Ludwig van Beethoven

Ludwig van Beethoven (1770-1827)

Nationality: German
Baptized: December 17, 1770, Bonn Died: March 26, 1827, Vienna (age 56)

Piano Trio No. 4 in B-flat major, Op. 11, "Gassenhauer"

(for clarinet, cello and piano)
8:35 I. Allegro con brio
5:09 II. Adagio
6:52 III. Tema: Pria ch'io l'impegno. Allegretto [variations]
Duration: 22 minutes (approximately)
Composed: 1797-1798 (age 26-28)
Published: 1798 (age 27-28)
Dedication: Countess von Thun
6 recordings, 14 videos
autoopen autoplay
9:23
Gould Piano Trio, Plane
I. Allegro con brio
4:54
Gould Piano Trio, Plane
II. Adagio
6:48
Gould Piano Trio, Plane
III. Tema: Pria ch'io l'impegno. Allegretto [variations]
6:47
Itzhak Perlman, Lynn Harrell, Vladimir Ashkenazy
I. Allegro con brio
4:57
Itzhak Perlman, Lynn Harrell, Vladimir Ashkenazy
II. Adagio
7:07
Itzhak Perlman, Lynn Harrell, Vladimir Ashkenazy
III. Tema: Pria ch'io l'impegno. Allegretto [variations]
8:36
Oliver Schnyder Trio
I. Allegro con brio
5:07
Oliver Schnyder Trio
II. Adagio
6:19
Oliver Schnyder Trio
III. Tema: Pria ch'io l'impegno. Allegretto [variations]
9:30
Haydn Trio Eisenstadt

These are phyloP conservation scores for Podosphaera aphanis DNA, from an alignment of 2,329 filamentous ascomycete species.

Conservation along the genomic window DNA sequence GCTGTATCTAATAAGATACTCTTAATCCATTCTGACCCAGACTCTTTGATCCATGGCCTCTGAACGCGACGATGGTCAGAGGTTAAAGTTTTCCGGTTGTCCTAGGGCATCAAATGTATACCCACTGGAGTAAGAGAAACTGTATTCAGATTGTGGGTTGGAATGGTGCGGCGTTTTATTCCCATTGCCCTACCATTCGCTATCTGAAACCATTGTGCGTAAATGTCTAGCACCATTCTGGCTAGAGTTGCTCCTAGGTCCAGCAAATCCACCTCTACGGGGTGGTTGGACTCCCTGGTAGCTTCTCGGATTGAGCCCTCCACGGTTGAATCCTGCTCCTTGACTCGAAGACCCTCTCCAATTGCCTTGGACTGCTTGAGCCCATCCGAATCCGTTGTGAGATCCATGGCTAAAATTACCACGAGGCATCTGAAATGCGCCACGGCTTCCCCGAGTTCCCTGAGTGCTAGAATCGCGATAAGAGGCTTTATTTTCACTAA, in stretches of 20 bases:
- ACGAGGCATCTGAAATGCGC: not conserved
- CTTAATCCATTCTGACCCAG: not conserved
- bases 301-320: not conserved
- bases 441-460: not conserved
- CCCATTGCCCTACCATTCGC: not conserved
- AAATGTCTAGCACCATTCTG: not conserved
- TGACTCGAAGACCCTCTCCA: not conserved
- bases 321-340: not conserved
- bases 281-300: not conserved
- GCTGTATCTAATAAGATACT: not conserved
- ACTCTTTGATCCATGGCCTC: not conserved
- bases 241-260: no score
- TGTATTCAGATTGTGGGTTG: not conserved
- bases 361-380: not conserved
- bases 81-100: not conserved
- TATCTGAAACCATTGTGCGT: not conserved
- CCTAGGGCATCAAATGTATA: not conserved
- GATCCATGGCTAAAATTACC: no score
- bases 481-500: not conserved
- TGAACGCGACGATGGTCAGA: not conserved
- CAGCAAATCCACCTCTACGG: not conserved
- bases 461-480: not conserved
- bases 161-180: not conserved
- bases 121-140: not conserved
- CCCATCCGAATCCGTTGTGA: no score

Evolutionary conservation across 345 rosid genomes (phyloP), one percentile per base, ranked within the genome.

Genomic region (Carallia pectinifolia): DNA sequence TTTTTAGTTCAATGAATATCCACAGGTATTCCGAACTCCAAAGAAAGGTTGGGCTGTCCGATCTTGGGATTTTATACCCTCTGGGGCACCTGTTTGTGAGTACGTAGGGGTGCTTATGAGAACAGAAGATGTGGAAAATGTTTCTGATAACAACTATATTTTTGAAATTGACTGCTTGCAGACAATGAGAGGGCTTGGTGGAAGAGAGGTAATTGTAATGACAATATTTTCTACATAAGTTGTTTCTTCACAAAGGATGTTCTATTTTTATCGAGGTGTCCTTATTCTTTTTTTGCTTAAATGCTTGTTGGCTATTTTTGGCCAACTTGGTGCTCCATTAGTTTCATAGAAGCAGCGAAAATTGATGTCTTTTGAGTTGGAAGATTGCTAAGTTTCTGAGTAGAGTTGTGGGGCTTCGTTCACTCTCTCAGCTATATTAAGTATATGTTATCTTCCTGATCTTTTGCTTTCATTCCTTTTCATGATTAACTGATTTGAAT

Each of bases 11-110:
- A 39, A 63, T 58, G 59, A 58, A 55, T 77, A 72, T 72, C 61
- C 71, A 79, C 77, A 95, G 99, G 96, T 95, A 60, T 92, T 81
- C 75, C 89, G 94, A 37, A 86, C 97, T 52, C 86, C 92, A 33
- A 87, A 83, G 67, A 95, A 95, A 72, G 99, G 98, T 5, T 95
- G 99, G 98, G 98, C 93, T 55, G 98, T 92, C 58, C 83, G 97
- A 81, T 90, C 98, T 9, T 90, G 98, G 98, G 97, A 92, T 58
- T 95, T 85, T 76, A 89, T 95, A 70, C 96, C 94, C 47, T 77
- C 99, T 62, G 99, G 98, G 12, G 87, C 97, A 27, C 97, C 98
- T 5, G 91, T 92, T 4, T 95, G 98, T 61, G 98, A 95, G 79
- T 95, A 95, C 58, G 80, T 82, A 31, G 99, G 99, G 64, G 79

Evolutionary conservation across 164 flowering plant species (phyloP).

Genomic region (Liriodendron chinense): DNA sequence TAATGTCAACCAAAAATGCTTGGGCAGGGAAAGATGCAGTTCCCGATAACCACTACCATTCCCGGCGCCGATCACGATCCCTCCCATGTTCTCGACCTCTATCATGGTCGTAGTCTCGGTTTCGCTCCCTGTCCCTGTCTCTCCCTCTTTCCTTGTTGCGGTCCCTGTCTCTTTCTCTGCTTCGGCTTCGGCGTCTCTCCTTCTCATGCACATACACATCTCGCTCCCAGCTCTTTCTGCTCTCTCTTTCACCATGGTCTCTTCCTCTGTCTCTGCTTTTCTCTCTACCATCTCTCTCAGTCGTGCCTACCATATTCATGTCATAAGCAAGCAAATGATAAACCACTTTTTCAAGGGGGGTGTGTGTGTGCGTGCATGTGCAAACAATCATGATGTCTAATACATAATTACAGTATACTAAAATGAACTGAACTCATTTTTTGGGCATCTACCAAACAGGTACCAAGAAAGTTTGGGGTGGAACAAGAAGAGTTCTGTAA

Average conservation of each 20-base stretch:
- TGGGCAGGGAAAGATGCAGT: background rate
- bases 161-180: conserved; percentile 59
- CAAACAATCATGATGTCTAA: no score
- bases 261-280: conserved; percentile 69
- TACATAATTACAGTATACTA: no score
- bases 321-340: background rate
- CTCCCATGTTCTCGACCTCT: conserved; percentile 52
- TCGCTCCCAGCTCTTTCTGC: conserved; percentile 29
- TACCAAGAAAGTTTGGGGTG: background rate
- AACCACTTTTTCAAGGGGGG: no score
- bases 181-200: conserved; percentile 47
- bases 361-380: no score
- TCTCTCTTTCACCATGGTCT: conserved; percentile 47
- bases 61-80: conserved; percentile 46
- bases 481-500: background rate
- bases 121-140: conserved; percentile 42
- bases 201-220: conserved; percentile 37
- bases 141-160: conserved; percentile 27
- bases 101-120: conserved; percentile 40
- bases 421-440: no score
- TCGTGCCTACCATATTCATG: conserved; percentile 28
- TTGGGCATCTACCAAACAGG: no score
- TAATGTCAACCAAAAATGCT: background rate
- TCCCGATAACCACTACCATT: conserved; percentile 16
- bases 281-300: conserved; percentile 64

I. Allegro con brio
6:11
Haydn Trio Eisenstadt
II. Adagio
7:31
Haydn Trio Eisenstadt
III. Tema: Pria ch'io l'impegno. Allegretto [variations]
21:49
ATOS Trio
20:44
Meyer, Steckel, Le Sage
From Kai Christiansen

Ludwig van Beethoven 1770-1827

Trio in B-flat Major, Op. 11, 1798

Ludwig van BeethovenAfter the string quartet, the most prominent ensemble in the chamber music repertoire is the piano trio comprising the intimate but powerful combination of piano, cello and violin. Haydn established the genre with numerous outstanding trios, inaugurating a tradition that has engaged nearly every notable composer from Mozart to such contemporaries as John Harbison and Bright Sheng. Never to be outdone, Beethoven wrote six major piano trios beginning with the set of three he deemed worthy enough to claim his first published opus number. Between the Op. 1 piano trios and the three masterpieces of his maturity, Beethoven wrote his charming piano trio, Op. 11, originally scored for clarinet, cello and piano but also published, with little modification, in a transcription for the typical ensemble featuring the violin as the treble instrument. Both versions enjoy the concert stage, but tonight, it appears in the novel permutation of piano, oboe and bassoon.